11

May

2012

Cambridge Perspectives: A Publicist on Fall’s Buzzworthy Titles

Written by: Frances B.

 

London: A Social and Cultural History, 1550–1750Oh, sales conference. If you’ve ever worked in publishing, you know they’re non-stop, caffeine-filled days of hearing about new books, talking about new books, and planning for new books. From editors to sales reps to marketing associates to publicists (to name only a few!), all hands are on deck to strategize about major new titles in the pipeline. As a publicist, it’s a great opportunity for me to not only have a bird’s eye view of the season’s titles, but also to start crafting the stories that we believe will drive public discussion.

Of course, having timely books helps my campaigns immensely—like London: A Social and Cultural History, 1550-1750. If all the world’s a stage, then all eyes will be on London this summer during the Olympic Games, but even as the city basks in the limelight, London reveals a long-forgotten secret: It hasn’t always been that way. It was dirty; it was sooty; it was fatal to one’s health; it was even prone to fire and riots—in short, it was everything that Charles Dickens once portrayed it to be, but since that was before his time, maybe even worse! How the city turned that around—in a relatively short time—is what London’s all about.

The economics list continues to be one of the Press’ strengths, and two books offer differing paths forward for our troubled markets. In Doing Capitalism in an Innovation Economy, longtime investor and professor Bill Janeway demystifies the real forces that drive venture capitalism and the innovation economy. Tech companies like Amazon, Apple, Google, and Facebook (and most recently, Instagram) have achieved rock-star status at a time when most of the economy is experiencing stalled growth, but Janeway points out that the post-WWII state has long been instrumental to their success. In Wall Street Values, economists Santoro and Strauss argue that the ethical foundations of the modern financial industry need a drastic overhaul if another crash is to be prevented. (On a side note, if you’re the Goldman exec who quit via the NYT recently, would you like to blurb for us?)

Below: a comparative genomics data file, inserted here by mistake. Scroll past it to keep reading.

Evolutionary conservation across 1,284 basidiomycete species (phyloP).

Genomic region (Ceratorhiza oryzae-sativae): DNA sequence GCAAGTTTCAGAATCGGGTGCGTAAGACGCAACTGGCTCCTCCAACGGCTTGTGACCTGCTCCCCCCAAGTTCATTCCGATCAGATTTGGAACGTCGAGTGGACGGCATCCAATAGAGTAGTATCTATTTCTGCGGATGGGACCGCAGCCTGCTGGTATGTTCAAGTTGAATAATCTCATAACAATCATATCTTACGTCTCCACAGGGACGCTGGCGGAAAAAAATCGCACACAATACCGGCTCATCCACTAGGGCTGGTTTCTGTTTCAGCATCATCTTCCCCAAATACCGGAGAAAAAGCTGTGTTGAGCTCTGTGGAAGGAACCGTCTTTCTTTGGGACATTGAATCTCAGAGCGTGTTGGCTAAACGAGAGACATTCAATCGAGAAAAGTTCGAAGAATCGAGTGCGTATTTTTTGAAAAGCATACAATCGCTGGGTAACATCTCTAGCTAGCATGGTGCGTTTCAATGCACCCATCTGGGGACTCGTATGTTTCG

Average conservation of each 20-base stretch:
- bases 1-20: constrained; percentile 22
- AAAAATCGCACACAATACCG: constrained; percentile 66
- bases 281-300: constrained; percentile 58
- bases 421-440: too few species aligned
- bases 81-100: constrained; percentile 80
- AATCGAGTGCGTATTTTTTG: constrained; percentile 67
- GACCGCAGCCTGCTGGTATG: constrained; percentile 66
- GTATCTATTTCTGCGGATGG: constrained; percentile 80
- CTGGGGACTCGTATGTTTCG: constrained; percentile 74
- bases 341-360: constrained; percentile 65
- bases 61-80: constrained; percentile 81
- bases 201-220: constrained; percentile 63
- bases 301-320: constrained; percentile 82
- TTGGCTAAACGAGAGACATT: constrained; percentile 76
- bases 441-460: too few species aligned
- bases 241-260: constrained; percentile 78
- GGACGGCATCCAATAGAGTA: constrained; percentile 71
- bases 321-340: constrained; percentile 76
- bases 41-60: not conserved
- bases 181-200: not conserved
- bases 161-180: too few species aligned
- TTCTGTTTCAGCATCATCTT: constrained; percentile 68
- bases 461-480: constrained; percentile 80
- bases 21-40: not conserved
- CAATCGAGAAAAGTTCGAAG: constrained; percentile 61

During sales conference, we are also fortunate to have author visits, and this time Yoram Hazony came all the way from Israel to talk about The Philosophy of Hebrew Scripture. Regardless of your faith, almost everyone regards the Bible as works of “revelation”—miracles, divine knowledge, and the supernatural—but Hazony makes the case that the Bible is not a book about miracles or the afterlife, but about how to lead our lives, here and now. In other words, the Bible as a classic of Western thought. My mind was blown! Glancing around the room as he spoke, I definitely wasn’t the only one, and I began to see old stories I’ve heard about since forever—Moses, David and Goliath, Cain and Abel—in a new, perhaps more relevant light.

Lastly, two doctors spoke about their groundbreaking new book, Resilience: The Science of Mastering Life’s Greatest Challenges. A culmination of two decades of research, they’ve put together ten key ways to weather and bounce back from stress and trauma, using incredibly powerful case studies. Dr. Dennis Charney showed us harrowing slides of what POWs in Vietnam endured, and how they coped through camaraderie; while Dr. Steven Southwick touched on how much good a positive attitude can do.

These are only the tip of the iceberg—if you’ve ever heard me or my colleagues at happy hour, we have plenty more exciting books to promote! Although sales conference itself is a lot of work to put together, now the real work begins.

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About the Author: Frances B.

Frances is an associate publicity manager in Cambridge's New York office. Follow her @CambridgeUP_NY....

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